Jason Statham, awesome. If you liked him in The Transporter, Crank, his driving movies, you'll enjoy him in this film. The problem with this film overall is that it tries to be almost a video game, super mario gets power ups, people get shot at constantly but don't die, cars are almost superheros, our hero lead character sets his car to "no damage, easy play level." It's actaully kind of annoying.
The Mad Max homage is huge, he drove a Jensen Interceptor. Jason Statham's name is Jensen. Coach (Ian MacShane, Lovejoy) remembers driving several, like trucks. The racing action is so Mad Max.
The action is wild. It's furious. There are blood and guts everywhere. There are several moments where the director has gone "too far" with killing somebody. And the whole back story is a bit hard to really believe. The plot is predictable.
However, the sound is really well done, those explosions are great. The cast has a ton of potential, Frederick Koehler as Lines, and Natalie Martinez as Elizabeth Case. And they frequently work well together. Visually the film was done well, especially the opening 15 minutes.
Deathrace is mindless, gore ridden, foul language riddled movie.
Most definately R rated for violence and language. There is no nudity (the slo-mo women exiting the bus is a bit too far over the top). And should be watched on a big screen with a good sound system.
The DVD includes some special features, theatrical and unrated releases, and some making of featurettes.
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Dan lebryk (ZeeDan)
Aug 5, 2010
Nov 13, 2010 06:55 PM UTC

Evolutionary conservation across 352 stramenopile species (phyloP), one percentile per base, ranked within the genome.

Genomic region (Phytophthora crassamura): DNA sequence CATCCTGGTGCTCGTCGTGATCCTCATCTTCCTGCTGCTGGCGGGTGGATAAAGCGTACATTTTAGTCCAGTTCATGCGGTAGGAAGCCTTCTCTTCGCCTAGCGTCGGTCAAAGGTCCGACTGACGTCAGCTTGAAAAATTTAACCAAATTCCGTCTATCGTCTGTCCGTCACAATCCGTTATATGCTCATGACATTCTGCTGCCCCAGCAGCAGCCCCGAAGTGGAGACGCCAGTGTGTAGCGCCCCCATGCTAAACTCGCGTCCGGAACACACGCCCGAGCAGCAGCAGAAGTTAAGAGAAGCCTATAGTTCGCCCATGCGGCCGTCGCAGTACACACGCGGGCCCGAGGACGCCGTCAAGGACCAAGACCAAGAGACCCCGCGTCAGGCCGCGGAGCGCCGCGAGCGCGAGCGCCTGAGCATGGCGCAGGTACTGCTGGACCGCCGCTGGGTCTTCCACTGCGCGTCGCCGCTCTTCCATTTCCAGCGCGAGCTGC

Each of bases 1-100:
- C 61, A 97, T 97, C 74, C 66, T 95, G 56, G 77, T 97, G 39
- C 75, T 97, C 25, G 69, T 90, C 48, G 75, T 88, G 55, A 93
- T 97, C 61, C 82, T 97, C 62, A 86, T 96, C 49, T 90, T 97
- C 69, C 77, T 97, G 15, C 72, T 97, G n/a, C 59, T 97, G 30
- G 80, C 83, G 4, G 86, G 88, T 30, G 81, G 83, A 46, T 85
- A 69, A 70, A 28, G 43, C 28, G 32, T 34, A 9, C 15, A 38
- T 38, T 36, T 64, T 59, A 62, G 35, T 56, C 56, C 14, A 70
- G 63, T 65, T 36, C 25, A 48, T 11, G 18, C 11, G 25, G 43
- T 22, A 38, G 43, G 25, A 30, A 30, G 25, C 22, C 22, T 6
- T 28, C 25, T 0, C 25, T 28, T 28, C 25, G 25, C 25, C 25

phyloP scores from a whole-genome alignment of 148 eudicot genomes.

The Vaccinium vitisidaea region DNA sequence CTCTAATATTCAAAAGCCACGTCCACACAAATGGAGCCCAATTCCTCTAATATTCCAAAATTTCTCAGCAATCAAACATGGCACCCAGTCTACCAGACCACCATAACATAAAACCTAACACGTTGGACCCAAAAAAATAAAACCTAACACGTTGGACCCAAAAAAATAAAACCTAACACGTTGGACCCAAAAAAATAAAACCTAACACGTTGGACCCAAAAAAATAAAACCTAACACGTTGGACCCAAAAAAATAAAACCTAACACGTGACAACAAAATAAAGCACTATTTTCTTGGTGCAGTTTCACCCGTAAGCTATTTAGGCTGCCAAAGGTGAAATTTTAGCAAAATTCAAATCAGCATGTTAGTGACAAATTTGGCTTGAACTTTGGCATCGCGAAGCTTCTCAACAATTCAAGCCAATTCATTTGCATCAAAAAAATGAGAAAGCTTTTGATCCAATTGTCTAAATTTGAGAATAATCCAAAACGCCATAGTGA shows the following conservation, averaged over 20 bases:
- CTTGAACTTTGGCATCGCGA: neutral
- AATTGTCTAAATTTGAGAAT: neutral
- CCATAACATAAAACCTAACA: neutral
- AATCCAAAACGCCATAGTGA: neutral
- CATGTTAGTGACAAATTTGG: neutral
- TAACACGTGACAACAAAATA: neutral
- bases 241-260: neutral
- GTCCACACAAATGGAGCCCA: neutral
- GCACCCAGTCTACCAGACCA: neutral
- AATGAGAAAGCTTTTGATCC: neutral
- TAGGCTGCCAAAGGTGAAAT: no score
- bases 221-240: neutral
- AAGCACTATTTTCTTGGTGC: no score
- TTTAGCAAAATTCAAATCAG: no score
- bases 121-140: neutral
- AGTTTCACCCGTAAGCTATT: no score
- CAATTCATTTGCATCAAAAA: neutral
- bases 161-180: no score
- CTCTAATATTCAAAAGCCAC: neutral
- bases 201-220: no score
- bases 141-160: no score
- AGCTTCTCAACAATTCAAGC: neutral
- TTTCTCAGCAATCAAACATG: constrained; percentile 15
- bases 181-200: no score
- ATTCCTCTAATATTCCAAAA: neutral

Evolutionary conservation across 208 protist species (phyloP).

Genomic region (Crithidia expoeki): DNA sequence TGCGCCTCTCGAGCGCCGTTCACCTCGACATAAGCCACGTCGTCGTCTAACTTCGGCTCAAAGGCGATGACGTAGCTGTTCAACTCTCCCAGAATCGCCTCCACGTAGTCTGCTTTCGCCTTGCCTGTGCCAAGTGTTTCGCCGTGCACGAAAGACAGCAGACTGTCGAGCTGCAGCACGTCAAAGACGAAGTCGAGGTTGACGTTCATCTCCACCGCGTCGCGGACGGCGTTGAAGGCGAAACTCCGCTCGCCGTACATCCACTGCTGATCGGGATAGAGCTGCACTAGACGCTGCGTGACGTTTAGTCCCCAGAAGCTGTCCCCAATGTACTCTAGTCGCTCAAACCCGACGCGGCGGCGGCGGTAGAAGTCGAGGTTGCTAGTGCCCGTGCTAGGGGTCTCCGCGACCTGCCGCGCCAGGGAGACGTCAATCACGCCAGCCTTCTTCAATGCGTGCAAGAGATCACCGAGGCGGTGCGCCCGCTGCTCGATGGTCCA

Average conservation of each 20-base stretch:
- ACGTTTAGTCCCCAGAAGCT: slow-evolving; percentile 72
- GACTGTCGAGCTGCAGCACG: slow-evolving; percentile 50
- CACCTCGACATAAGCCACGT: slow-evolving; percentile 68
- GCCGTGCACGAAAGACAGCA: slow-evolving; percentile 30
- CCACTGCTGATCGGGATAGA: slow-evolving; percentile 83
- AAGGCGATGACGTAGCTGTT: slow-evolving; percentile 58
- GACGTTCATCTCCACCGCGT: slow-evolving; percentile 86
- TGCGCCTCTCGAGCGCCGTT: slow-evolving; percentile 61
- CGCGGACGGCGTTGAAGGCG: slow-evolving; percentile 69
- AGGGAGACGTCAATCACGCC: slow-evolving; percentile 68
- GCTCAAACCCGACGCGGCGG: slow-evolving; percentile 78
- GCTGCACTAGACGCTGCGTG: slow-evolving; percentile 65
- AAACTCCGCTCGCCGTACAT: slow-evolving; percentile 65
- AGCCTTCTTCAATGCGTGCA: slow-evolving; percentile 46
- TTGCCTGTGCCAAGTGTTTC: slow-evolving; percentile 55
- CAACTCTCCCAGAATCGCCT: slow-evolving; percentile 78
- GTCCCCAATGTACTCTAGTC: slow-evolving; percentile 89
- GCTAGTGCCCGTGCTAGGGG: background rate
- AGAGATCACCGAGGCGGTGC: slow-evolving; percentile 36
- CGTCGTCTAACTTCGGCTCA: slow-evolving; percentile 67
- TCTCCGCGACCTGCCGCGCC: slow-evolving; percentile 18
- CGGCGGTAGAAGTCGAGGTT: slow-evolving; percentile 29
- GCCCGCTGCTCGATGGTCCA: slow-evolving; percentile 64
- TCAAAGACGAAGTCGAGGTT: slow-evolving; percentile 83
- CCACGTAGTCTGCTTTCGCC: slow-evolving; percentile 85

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Mayhem rules inDeath Race, a head-over-heels remake of the Roger Corman cult classicDeath Race 2000, in which cars become lethal weapons. The strength of this new version is its total single-mindedness about vehicular homicide; it has the virtue of no cluttering subplots or simpering sentimentality. And banish all memory of the original's wild satirical comedy:Death Raceis as grim as a dinner tray to the face (a reference that will be explained in a key sequence). In a slightly futuristic maximum-security prison, cons take part in brutal races around the island prison, their violent deaths watched live by millions of viewers. Jason Statham, possibly cast because of his driving dexterity in theTransportermovies, plays a man wrongly imprisoned for murder. Joan Allen provides her brittle cool as the warden, who recruits Statham to assume the masked persona of a legendary driver called Frankenstein. Tyrese Gibson is Frankie's main rival, Natalie Martinez provides the fetching eye candy, but the acting honors go to Ian McShane, as the philosophical prison mechanic. One misses the cross-country race from the original film, as the setting here is claustrophobic and the cars are largely colorless and indistinguishable from each other. Director Paul W.S. Anderson (Resident Evil) continues to display the sensibility of a video-game addict, which will either be a recommendation or a turn-off, depending on your own tastes. At least it doesn't have the hypocritical moral ...